From Facebook and Instagram to the incessant barrage of emails, technology sure can be distracting. Research has also found that it can have a negative impact on your mind.
The good news is that it doesn't have to. TODAY correspondent Maria Shriver interviewed Adam Gazzaley, neuroscientist at the University of California, San Francisco, and author of "The Distracted Mind," on the topic.
Here are his tips to quiet the mind and be happier and healthier:
1. Simply be aware.
Thanks to all of the research he's done, Gazzaley has changed how he interacts with technology.
"I'm now aware that when I'm having a conversation with my loved one and I'm on the phone, this quality is diminished," he said. "Or when I'm trying to do an email and I'm on a conference call, they're both diminished."
What does that mean for those of us who pride ourselves on being skilled multi-taskers?
"Really, what you're doing is you're switching the brain networks associated with each of them as you move from one to the other," Gazzaley explained. "With each switch between the networks, there's a little bit of loss of the quality of that information that you're holding."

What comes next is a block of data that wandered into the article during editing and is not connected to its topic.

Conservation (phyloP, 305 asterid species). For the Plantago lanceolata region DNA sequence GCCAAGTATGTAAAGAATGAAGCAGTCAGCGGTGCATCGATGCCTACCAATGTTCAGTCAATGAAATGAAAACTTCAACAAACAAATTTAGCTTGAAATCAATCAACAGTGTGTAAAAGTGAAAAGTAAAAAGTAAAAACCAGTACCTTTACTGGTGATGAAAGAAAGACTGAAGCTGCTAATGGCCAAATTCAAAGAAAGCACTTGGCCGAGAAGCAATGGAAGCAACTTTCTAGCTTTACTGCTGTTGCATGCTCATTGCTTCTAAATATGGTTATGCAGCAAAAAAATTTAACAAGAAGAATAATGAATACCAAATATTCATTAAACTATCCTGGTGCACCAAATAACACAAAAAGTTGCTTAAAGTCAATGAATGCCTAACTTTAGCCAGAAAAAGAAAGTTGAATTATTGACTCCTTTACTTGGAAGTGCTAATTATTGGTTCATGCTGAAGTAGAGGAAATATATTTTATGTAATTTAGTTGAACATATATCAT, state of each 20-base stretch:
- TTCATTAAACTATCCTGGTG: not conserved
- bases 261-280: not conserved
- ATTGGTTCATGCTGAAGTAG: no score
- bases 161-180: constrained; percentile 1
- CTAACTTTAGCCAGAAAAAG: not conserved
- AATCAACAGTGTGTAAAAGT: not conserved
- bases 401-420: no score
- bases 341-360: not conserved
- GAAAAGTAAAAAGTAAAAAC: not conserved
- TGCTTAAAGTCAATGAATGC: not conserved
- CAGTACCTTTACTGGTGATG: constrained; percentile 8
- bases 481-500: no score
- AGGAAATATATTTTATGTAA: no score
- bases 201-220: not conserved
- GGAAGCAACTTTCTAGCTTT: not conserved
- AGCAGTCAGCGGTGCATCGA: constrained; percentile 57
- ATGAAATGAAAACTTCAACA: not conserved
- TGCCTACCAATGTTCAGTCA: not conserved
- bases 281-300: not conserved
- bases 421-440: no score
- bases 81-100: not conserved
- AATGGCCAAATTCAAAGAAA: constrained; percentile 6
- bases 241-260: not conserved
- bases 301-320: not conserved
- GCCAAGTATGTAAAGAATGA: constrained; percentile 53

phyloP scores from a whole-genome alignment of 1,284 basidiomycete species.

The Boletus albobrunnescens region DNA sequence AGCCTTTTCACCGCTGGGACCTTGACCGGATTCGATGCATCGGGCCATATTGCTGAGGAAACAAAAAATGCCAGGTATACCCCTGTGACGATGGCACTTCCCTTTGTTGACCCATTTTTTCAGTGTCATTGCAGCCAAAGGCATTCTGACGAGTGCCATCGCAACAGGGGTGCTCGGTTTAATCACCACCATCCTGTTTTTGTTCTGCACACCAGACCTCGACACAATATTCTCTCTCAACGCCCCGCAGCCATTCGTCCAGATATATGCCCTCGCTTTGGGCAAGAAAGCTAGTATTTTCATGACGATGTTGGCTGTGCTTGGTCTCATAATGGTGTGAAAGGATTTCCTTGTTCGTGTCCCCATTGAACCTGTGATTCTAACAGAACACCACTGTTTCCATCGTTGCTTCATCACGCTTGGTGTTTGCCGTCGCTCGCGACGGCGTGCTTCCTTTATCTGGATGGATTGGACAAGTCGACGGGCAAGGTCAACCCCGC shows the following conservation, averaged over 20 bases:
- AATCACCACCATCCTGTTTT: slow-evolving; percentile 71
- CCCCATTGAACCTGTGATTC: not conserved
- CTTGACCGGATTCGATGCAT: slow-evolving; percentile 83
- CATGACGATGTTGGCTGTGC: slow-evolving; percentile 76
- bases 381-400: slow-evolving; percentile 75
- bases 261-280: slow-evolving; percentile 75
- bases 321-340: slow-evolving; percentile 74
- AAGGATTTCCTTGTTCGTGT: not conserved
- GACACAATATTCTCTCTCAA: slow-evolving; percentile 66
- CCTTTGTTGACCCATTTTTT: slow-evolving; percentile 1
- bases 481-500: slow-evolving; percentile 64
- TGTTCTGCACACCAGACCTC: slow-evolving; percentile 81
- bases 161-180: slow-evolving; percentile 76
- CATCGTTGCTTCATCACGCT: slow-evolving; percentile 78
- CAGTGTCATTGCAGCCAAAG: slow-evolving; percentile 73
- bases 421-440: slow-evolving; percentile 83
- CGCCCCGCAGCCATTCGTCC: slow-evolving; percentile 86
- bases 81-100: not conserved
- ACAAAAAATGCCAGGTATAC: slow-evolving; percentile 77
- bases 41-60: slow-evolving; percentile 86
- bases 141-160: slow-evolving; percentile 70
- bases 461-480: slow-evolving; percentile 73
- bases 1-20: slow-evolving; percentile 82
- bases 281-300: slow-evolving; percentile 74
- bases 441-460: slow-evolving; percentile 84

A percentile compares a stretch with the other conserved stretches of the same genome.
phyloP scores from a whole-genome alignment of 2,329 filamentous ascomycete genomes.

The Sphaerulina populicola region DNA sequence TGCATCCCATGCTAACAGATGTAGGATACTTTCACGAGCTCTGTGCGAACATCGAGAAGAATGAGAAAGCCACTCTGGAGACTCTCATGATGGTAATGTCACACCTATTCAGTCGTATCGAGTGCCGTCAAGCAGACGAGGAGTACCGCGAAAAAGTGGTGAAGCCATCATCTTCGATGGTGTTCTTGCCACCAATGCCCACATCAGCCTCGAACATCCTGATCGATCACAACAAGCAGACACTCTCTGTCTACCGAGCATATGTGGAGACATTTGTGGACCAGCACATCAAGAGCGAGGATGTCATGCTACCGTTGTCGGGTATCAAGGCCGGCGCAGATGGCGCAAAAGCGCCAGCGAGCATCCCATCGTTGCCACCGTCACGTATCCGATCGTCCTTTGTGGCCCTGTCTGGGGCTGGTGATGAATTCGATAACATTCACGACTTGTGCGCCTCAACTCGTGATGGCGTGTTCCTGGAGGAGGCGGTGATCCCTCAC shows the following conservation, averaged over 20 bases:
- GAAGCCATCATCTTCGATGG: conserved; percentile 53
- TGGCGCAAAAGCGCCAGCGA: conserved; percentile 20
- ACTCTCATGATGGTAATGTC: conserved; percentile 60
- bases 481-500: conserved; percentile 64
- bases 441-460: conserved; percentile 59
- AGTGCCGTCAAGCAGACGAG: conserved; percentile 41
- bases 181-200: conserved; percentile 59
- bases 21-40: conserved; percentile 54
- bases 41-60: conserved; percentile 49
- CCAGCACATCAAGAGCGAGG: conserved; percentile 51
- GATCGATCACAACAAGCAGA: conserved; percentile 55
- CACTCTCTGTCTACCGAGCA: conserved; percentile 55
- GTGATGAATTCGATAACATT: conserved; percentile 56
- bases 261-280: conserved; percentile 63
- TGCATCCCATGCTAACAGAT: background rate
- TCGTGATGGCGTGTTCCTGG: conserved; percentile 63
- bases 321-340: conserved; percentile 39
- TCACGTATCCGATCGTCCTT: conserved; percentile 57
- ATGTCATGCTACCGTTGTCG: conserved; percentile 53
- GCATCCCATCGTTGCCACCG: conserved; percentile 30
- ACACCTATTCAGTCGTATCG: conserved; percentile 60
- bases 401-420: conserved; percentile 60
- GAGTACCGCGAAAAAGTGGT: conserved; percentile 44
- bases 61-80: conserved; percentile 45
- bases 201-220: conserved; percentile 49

2. Set boundaries with technology.
Basically, bring more intention to each task.
"I will say, OK from 9 to 11, I'm going to multi-task away. I'm going to be on email. I'm going to have music on. I'm going to check Facebook every once in a while," Gazzaley said. "Because the things I'm doing are just low level. They're boring."
But for something that requires more brain power and concentration — it's time to tune out the noise.
"From 11 to noon, I'm going to focus on that article I'm writing," he stressed. "And I'm going to do one thing. I'm just going to give it singular attention because I know that that's how you get the highest quality."
3. Don't forget to take small breaks.
Taking short breaks from staring at your computer screen can do wonders. Ask a coworker to join you for a quick walk outside or go talk with a colleague instead of sending an email.
"Those breaks really give a period of restoration. They can also help with the burden of anxiety and boredom," Gazzaley said.
Experts stress it's also important to talk to your kids about technology. Their brains are still developing and are most vulnerable to distractions. Start with ground rules, like no phones at the dinner table — and have them turn off their phones during homework time.